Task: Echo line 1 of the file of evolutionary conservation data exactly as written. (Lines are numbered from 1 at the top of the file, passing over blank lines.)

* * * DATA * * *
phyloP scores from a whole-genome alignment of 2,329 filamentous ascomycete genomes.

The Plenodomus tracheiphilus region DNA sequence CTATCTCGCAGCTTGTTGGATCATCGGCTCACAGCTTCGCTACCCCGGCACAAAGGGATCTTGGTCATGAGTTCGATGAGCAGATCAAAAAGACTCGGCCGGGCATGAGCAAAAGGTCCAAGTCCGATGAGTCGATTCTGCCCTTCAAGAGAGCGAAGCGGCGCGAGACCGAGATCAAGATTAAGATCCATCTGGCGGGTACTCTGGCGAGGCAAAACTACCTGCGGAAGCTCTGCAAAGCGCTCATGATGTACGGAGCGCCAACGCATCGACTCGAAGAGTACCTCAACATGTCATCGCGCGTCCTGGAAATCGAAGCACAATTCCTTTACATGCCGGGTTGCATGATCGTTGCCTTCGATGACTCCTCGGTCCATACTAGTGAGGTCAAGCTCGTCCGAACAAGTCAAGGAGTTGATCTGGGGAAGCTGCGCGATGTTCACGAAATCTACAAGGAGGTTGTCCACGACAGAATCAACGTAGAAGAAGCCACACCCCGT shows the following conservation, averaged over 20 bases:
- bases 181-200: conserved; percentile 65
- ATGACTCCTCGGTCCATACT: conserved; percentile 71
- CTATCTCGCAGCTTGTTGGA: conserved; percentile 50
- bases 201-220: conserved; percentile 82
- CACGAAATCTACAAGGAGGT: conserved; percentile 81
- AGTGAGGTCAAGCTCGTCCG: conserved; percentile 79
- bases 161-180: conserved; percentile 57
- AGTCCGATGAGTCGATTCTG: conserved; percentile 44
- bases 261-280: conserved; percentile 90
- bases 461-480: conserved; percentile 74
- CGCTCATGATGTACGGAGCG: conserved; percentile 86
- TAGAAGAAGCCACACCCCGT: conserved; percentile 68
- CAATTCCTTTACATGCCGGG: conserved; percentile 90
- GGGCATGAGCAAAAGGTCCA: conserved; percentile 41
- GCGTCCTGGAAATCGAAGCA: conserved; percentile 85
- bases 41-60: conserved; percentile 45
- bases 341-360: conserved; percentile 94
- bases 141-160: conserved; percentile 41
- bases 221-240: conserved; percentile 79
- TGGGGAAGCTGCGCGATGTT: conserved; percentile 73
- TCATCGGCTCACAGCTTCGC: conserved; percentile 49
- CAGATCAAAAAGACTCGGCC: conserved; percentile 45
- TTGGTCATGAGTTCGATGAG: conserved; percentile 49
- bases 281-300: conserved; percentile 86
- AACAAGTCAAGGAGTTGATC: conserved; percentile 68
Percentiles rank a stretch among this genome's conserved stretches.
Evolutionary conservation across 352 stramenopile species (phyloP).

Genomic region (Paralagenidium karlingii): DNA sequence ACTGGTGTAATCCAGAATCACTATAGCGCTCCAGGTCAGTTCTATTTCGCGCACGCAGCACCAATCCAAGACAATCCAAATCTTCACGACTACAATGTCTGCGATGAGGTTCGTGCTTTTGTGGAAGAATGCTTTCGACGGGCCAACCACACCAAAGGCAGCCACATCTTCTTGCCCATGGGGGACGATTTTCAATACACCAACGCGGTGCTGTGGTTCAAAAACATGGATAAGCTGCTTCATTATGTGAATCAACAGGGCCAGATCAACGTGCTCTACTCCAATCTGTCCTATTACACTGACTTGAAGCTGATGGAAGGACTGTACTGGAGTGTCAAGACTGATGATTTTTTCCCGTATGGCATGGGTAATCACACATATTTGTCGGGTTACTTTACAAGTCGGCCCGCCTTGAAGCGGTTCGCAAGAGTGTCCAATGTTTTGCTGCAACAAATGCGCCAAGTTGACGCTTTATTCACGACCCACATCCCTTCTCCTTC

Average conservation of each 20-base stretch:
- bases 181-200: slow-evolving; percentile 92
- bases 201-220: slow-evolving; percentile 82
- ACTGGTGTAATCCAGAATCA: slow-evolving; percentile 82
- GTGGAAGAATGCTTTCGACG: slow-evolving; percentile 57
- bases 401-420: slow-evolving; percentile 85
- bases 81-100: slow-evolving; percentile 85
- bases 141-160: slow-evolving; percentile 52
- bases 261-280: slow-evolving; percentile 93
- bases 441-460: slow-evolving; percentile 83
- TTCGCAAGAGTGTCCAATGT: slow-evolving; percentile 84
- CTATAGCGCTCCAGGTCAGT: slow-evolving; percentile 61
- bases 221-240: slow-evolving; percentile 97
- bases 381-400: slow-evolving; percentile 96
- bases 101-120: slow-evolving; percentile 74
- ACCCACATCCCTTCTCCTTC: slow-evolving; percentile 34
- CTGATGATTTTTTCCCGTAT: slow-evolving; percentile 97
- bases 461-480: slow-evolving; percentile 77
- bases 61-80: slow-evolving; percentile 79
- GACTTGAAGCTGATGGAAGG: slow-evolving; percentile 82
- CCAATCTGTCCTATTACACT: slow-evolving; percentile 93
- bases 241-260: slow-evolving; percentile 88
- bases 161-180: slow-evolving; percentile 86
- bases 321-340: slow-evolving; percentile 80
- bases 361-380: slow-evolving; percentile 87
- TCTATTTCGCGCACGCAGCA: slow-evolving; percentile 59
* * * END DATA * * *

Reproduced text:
phyloP scores from a whole-genome alignment of 2,329 filamentous ascomycete genomes.